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Get your customers talking.

Farmers talk to each other--and they're probably talking about your business. Results from Purdue University's 2008 Large Commercial Producer Survey showed that farmers rate other farmers as their second most important source of information. This means that your most productive farmers can be a very important marketing tool.

Your customers are already talking about your business. By making sure that what they're saying is positive, you can leverage these conversations to your advantage. In Word-of-Mouth Marketing: How Smart Companies Get People Talking, Andy Sernovitz presents "the five Ts," a framework for putting Word-of-Mouth Marketing into action. Let's take a look at the five Ts.


The "talkers" are your customers who are the most likely to talk about your business. In identifying the talkers, look for leaders of community groups as well as your most productive farmer customers. Focus on those leaders who are known as your customers. You want to get these "talkers" to participate in discussions about the business climate, like current economic conditions and what actions are appropriate for farmers as a result.


Once you have identified the talkers, you need to give them something to talk about. Topics can be short-term in nature, like a promotion, or they can represent a long-term marketing strategy, such as offering insightful advice or knowledge. Your topics can focus on market reports and analysis of economic conditions and their implications on farm operations.

Choose information that is relevant to your customers. The internet presents today's customers with a wealth of information, but the vast majority of it isn't relevant. If you can present relevant information, along with analysis and interpretation, like what it means to your customers and their farm operations, then your customers will begin to think of your business as a place where they can find solid and useful answers to questions they might have.


Word-of-Mouth Marketing is about getting your customers talking about your business and facilitating those conversations. Identify tools that will make it easier for your customers to talk. Some businesses effectively use blogs and online discussion groups. Select some market services that you find particularly helpful for your customers. Keep key links to these sources updated on your web site. The "tool" you are providing is a screening and conduit to effective market information and analysis.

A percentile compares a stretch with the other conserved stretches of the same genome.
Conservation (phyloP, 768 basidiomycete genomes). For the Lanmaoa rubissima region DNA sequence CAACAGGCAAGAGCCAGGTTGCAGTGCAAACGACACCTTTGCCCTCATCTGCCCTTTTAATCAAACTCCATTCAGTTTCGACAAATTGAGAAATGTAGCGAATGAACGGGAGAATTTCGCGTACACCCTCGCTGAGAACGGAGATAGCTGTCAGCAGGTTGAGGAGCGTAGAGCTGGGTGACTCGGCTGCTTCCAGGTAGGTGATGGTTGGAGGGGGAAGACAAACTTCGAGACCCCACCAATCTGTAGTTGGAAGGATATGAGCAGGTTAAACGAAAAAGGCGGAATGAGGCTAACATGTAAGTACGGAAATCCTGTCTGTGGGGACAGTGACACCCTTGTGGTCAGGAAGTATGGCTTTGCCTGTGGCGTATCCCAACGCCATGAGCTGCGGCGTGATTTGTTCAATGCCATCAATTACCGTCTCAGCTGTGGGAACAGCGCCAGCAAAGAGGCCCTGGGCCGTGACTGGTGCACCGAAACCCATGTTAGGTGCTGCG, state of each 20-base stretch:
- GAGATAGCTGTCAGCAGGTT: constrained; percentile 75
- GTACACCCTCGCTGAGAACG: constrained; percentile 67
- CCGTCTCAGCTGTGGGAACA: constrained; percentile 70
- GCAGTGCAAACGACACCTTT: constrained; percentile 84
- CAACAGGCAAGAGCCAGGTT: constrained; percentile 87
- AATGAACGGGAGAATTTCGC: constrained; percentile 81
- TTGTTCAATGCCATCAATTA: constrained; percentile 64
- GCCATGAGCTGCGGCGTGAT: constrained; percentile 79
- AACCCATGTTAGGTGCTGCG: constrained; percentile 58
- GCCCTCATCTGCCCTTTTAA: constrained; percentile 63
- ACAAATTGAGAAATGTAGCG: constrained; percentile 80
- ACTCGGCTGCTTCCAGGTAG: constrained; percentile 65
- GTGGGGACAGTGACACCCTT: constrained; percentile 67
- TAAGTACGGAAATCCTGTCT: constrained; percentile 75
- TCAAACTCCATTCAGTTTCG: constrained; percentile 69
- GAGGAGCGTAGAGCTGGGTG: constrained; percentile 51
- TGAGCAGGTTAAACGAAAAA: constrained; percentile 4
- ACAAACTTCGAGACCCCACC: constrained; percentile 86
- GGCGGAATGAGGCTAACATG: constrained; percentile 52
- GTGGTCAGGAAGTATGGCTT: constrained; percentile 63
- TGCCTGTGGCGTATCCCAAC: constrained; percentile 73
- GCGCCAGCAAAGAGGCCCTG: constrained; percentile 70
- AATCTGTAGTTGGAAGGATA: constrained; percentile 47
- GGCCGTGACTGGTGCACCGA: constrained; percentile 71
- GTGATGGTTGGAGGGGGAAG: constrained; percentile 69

By taking part in these discussions, you'll find yourself in the middle of conversations (either in person or via blogs) with your customers. Be upfront with respect to your presence--your customers will appreciate that honesty. Before long, they'll be talking as openly and freely as if you were not there.


Any good marketing program requires constant monitoring. Develop a mechanism for keeping track of all activity related to your Word-of-Mouth Marketing initiative and monitor the information regularly. If you have a Facebook page, assign someone in your organization the job of monitoring the comments. Regularly monitor the number of "hits" to your web site, and keep track of how new customers come to you. Take time to ask the question "How did you hear about us?" This information is vital in understanding how your Word-of-Mouth Marketing program is working.

You don't have to be big to make effective use of Word-of-Mouth Marketing. Small organizations can have an advantage because management is closer to the customers. When it is effectively used, word-of-mouth marketing can help to level the playing field in this business environment of big-box retail stores, multi-national banking organizations, and larger and larger conglomerate corporations.

The important thing to keep in mind with respect to word-of-mouth marketing is that your customers will "tell it like it is." If your business is solid and you have a well-positioned product/service mix, Word-of-Mouth Marketing can be your most effective marketing tool.

Dr. Joan Fulton ( is a professor in Purdue University's Department of Agricultural Economics.

Dr. John Foltz ( is the associate dean of the College of Agricultural and Life Sciences at the University of Idaho.

Dr. Corinne Alexander ( is an associate professor in Purdue University's Department of Agricultural Economics.

Dr. Pei Xu ( is assistant professor, Morrisville State College, New York

Kristyn Kapetanovic ( is the marketing assistant at the Center for Food and Agricultural Business at Purdue University.

by Dr. Joan Fulton, Dr. John Foltz, Dr. Corinne Alexander, Dr. Pei Xu, and Kristyn kapetanovic
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Title Annotation:Insights from Purdue University
Author:Fulton, Joan; Foltz, John; Alexander, Corinne; Xu, Pei; Kapetanovic, Kristyn
Publication:Agri Marketing
Geographic Code:1USA
Date:May 1, 2011
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